For a long time now, we thought that these natural features offered some protection to the mainland, by reducing storm surges and wave height. That if they weren't there, and the storm was simply attacking as if the cities were at the edge of the ocean that the destruction would be a lot worse. I think in some respects, that's true. But there is a lot of research going on now, particularly after Katrina on the usefulness of barrier islands in cutting down storm surge.

In some of the initial results coming out seems to suggest that barrier islands are not terribly effective in cutting down storm surge. They would, though to some degree, be effective at knocking down the waves, the pounding of waves against the structures that live more farther inland.

On the other hand, wetlands offer what oceanographers would call a roughness element. The vegetation sticking up into the water and it actually removes and sucks from the water some of the energy. And you would expect some reduction in storm surge, waves and current activity, as you went inland across tens of miles of wetlands. Exactly how this works, and putting a number on it, how important are wetlands at reducing surge in waves, and barrier islands for that matter, it's still an active research topic. And that's something I think will be very important to work out.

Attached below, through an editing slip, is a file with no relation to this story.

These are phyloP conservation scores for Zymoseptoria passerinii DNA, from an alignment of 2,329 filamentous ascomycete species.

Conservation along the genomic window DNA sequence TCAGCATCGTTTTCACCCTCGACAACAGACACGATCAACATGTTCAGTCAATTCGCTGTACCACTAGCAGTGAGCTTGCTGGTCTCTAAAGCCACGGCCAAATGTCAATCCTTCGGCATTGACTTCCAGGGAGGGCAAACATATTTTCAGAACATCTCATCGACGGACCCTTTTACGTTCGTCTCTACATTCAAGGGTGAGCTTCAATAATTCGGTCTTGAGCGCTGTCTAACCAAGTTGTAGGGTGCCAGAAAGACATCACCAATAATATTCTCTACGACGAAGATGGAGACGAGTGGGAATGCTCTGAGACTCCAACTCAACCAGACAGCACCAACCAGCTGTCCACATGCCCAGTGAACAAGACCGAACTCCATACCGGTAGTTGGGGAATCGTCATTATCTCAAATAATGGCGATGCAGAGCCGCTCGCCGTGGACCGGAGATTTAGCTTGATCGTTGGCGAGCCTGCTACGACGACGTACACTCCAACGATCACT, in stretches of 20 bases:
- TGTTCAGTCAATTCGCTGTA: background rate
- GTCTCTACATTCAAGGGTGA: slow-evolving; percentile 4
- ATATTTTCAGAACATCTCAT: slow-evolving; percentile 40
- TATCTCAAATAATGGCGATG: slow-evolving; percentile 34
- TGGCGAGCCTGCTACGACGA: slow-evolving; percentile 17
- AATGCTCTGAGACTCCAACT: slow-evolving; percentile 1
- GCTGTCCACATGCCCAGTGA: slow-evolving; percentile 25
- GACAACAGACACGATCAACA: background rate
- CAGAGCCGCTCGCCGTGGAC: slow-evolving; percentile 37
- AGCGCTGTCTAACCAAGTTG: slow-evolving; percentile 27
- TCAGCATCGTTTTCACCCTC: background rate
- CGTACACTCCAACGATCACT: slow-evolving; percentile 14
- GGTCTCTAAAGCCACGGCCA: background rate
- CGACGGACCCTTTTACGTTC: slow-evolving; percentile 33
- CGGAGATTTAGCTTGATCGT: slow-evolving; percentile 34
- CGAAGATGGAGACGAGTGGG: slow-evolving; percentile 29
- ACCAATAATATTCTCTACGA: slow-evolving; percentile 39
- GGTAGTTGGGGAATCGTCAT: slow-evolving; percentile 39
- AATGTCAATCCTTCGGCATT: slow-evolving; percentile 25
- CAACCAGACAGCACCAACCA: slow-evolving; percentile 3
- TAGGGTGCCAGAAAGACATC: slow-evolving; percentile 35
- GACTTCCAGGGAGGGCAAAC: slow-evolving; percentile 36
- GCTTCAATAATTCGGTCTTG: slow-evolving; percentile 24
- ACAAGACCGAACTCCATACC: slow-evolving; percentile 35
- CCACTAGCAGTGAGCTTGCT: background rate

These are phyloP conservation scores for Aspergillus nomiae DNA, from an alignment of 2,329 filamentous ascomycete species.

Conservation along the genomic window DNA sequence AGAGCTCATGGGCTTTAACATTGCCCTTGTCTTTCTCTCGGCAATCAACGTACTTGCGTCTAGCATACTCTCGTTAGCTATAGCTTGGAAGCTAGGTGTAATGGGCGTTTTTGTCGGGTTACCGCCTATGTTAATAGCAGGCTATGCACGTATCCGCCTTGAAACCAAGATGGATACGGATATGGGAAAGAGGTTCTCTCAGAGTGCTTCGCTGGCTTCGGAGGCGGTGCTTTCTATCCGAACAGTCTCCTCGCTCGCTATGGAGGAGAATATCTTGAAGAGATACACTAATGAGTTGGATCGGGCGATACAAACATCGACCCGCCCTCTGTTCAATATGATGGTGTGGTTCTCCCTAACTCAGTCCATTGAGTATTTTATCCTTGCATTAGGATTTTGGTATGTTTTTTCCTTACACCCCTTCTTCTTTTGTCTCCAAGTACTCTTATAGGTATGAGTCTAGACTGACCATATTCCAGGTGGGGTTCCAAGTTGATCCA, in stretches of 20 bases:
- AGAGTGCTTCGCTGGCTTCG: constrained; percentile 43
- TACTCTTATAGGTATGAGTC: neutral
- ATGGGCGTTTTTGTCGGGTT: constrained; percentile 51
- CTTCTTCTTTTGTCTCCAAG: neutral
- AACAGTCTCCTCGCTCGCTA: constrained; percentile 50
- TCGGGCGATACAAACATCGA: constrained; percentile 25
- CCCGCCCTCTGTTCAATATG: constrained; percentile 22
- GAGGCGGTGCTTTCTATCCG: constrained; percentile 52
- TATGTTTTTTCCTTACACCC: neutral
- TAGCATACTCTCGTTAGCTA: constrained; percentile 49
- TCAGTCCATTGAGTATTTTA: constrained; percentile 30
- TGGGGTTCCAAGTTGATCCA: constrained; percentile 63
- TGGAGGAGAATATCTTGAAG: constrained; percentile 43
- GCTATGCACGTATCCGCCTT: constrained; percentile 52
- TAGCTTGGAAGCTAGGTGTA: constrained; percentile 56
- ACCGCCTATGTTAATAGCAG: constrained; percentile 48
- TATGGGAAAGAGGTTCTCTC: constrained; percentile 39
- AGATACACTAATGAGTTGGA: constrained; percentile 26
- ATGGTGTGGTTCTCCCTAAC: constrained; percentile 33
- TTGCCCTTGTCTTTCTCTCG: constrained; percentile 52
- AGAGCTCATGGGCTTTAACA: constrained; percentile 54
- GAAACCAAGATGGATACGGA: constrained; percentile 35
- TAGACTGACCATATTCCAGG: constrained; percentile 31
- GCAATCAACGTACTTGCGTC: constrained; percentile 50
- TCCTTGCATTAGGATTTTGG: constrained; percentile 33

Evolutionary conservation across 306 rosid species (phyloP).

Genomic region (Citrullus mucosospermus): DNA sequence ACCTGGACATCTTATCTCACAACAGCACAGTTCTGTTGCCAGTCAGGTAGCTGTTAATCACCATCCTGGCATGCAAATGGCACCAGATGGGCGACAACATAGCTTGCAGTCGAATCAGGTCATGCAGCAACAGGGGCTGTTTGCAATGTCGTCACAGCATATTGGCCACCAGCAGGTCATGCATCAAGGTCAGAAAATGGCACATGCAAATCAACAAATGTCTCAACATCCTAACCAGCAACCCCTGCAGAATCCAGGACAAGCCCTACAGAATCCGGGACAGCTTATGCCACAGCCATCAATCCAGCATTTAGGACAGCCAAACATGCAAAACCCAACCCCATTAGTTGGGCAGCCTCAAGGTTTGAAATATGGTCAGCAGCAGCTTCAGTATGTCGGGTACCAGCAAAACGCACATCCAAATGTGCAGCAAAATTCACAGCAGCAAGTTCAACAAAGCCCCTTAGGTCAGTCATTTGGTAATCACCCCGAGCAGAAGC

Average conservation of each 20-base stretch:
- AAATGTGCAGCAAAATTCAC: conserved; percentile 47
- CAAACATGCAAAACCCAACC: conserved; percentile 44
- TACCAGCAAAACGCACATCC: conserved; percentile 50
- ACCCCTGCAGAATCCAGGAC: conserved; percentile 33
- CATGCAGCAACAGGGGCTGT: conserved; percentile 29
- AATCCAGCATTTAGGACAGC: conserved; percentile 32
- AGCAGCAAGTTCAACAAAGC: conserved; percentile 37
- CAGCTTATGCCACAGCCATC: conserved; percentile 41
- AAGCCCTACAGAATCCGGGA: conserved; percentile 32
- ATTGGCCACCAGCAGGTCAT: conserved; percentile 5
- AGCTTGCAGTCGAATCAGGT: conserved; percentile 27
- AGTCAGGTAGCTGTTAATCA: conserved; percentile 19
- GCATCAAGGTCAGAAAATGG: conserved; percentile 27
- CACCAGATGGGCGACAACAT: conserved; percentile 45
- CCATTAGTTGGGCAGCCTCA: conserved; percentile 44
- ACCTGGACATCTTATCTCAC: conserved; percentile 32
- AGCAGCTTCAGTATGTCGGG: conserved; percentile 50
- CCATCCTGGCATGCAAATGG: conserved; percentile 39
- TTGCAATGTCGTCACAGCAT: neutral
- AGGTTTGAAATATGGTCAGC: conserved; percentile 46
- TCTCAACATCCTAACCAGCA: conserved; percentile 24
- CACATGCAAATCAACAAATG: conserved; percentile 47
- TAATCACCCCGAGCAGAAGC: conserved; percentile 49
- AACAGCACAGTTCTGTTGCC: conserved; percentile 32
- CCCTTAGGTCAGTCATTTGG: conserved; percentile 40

Let's highlight USGS hurricane research and response for second. What type of response or involvement did the USGS actually have in the more recent hurricanes like Katrina and Rita?


With Katrina, in particular, having people on the ground was very important. I know our USGS group in Lafayette, Louisiana had a lot of skiffs, boats, and engines available that were brought to New Orleans. They also had geographic information systems developed inputting 911 calls, so emergency responders could use these maps, or GIS systems, to go to specific houses that had put out calls for help.